processes, each Rails instance/Mongrel probably doesn't need a
connection to all DBs. But might be over-assumptive.

Inserts + Updates in rails are followed by fetches to retrieve ids.
So, having write_only databases might get ugly.

Nic

Dr Nic wrote:

Thought: given that concurrency in Rails is obtained with additional
processes, each Rails instance/Mongrel probably doesn't need a
connection to all DBs. But might be over-assumptive.

might it be solved deploying different database.yml for different processes/machines?

Inserts + Updates in rails are followed by fetches to retrieve ids.
So, having write_only databases might get ugly.

ugh I didn't think of it :frowning:

Luca

Rob Sanheim wrote:

There is also the case where you have federated data, so you'd have:
db1: users 1 - 100k
db2: users 101k - 200k
db3: users 201k - 300k
etc

hmm federated data will need special treatment if cross-node relations are allowed, i may be naive but it seems that things can get tricky soon.

I do absolutely agree though with what you say below, that is should be at least possible for the developers to address a specific connection.

I don't think you can possibly handle all the different cluster setups
out there. Just as long as the developer can manually pick the
connection in the code if need be, it will be clean for those with
simple setups (rw to master, read-only slaves), and a uglier but
manageable for the massive, extremely complicated setups.

yes it should be trivial for simple setups and doable for data-partitioned clusters

Luca

I really enjoy seeing you all getting your geek on, but isn't it a lot easier to just use a MySQL cluster?

   “Standard MySQL clients: These are no different for MySQL Cluster than they are for standard (non-Cluster) MySQL. In other words, MySQL Cluster can be accessed from existing MySQL applications written in PHP, Perl, C, C++, Java, Python, Ruby, and so on.”

   Manfred

Ignoring Manfred’s superb suggestion for a moment to continue to exercise geekiness…

Rob Sanheim and I chatted and resolved that an initial solution would be restricted to read-write databases only, no read-only slaves to guarantee you had access to immediately recently insert/updated data. Perhaps this isn’t necessary but it seemed a decent initial restriction.

Back to Manfred seemingly accurate dismal of the whole idea of multiple connections for the purpose of master-slave databases.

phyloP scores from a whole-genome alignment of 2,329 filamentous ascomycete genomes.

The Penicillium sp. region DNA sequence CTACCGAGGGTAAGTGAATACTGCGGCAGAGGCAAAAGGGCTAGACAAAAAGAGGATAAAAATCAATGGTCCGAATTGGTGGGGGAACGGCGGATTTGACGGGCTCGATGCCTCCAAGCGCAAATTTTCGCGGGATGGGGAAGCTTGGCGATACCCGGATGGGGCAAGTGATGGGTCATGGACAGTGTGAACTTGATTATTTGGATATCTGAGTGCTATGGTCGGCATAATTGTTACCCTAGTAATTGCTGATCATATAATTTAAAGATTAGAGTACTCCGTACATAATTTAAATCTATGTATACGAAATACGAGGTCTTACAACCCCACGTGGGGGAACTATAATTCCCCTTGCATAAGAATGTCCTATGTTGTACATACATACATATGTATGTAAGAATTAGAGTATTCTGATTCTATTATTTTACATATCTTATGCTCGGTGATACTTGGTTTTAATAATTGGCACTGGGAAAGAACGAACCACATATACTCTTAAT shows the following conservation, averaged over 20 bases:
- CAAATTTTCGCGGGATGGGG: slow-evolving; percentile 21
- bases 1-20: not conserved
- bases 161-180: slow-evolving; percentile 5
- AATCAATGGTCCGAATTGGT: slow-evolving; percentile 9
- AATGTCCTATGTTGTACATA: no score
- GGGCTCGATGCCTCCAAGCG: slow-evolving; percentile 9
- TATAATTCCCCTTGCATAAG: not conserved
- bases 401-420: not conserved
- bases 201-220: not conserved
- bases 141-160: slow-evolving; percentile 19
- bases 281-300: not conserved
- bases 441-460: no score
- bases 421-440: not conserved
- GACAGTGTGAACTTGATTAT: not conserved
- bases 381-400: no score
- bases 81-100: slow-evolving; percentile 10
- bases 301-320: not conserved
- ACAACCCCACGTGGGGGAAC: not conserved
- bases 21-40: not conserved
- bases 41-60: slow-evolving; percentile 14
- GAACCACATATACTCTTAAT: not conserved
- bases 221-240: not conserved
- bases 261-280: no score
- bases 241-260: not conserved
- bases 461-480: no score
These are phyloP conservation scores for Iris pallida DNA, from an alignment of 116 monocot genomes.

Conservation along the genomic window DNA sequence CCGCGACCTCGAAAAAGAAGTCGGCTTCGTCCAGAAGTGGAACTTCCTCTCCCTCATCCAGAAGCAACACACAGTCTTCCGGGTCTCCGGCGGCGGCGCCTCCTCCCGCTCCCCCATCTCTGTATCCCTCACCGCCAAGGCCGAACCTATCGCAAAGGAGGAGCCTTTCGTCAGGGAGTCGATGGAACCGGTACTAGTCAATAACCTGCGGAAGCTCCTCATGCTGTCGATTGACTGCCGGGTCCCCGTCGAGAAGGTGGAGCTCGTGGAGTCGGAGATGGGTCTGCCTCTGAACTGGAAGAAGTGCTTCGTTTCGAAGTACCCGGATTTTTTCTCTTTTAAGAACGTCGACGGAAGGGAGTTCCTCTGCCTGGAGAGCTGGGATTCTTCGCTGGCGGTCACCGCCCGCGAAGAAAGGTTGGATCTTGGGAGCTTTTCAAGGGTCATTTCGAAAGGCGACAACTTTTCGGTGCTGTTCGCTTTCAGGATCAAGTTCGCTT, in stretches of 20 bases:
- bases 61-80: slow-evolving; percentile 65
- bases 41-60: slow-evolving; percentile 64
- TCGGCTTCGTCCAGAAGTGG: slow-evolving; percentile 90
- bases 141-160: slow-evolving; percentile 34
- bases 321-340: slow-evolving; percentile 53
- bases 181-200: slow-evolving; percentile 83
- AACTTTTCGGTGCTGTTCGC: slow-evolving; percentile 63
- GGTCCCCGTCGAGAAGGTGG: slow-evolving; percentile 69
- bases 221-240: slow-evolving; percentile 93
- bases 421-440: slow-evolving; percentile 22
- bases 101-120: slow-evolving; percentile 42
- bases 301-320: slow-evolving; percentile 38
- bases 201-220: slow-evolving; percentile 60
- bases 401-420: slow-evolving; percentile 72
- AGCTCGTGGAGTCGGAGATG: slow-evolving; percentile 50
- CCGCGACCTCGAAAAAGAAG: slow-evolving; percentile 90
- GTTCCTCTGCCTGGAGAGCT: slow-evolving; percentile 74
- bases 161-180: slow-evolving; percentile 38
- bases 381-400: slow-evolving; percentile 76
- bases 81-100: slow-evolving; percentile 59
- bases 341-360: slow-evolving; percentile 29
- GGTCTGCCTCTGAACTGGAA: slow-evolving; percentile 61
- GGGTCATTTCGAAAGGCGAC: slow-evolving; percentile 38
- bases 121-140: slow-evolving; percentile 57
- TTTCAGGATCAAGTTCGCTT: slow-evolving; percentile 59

So if twitter’s DB connection issues can be solved with MySQL Clusters, what is their DB problem then?

Nic

Quite true. If you are using strictly MySQL I agree.
That said, however, I'm liking Nic's ideas as they are trying to solve
the issue of connecting to any combination of Oracle / Postgres /
MySQL / ... databases very nicely.

I think the "best" approach might be to simply have a hook into the
connection selection method using a block that is yielded certain
"interesting" information about the pending operation and is expected
to return the name of the connection to use for the operation. The
ability to specify a global default and override it on specific models
would be nice, too. In general, I think that for anyone who /needs/
this type of behavior, such a setup would not be considered too
complicated; and it means you don't have to decide on a least common
denominator for the various situations that one might run in to. What
it provides is a central place to configure the behavior, as well as a
convention.

Val Aleksenko is about to release a plugin to support the read-only
database.yml syntax discussed earlier.

http://revolutiononrails.blogspot.com/2007/04/actsaswithreadonly-to-support-read-only.html

The rubyforge project has been finally approved (took them longer this
time). The plugin README: http://revolutiononrails.blogspot.com/2007/04/plugin-release-actsasreadonlyable.html

Excellent. I’m sending everyone to you, and to MySQL clusters. :slight_smile:

Cheers
Nic

One point to make about MySQL Clusters is that they may not be the
silver bullet people think they are as they uses the NDB storage
engine which is in-memory (as opposed to MyISAM and InnoDB), thus each
cluster node needs enough memory to hold all of the database in main
memory. That gets more expensive the bigger your database grows.

http://dev.mysql.com/doc/refman/5.1/en/mysql-cluster-overview.html

Paul.

If you're trying to scale your database you're likely to already have the whole thing in memory anyway.

Kind regards,
Thijs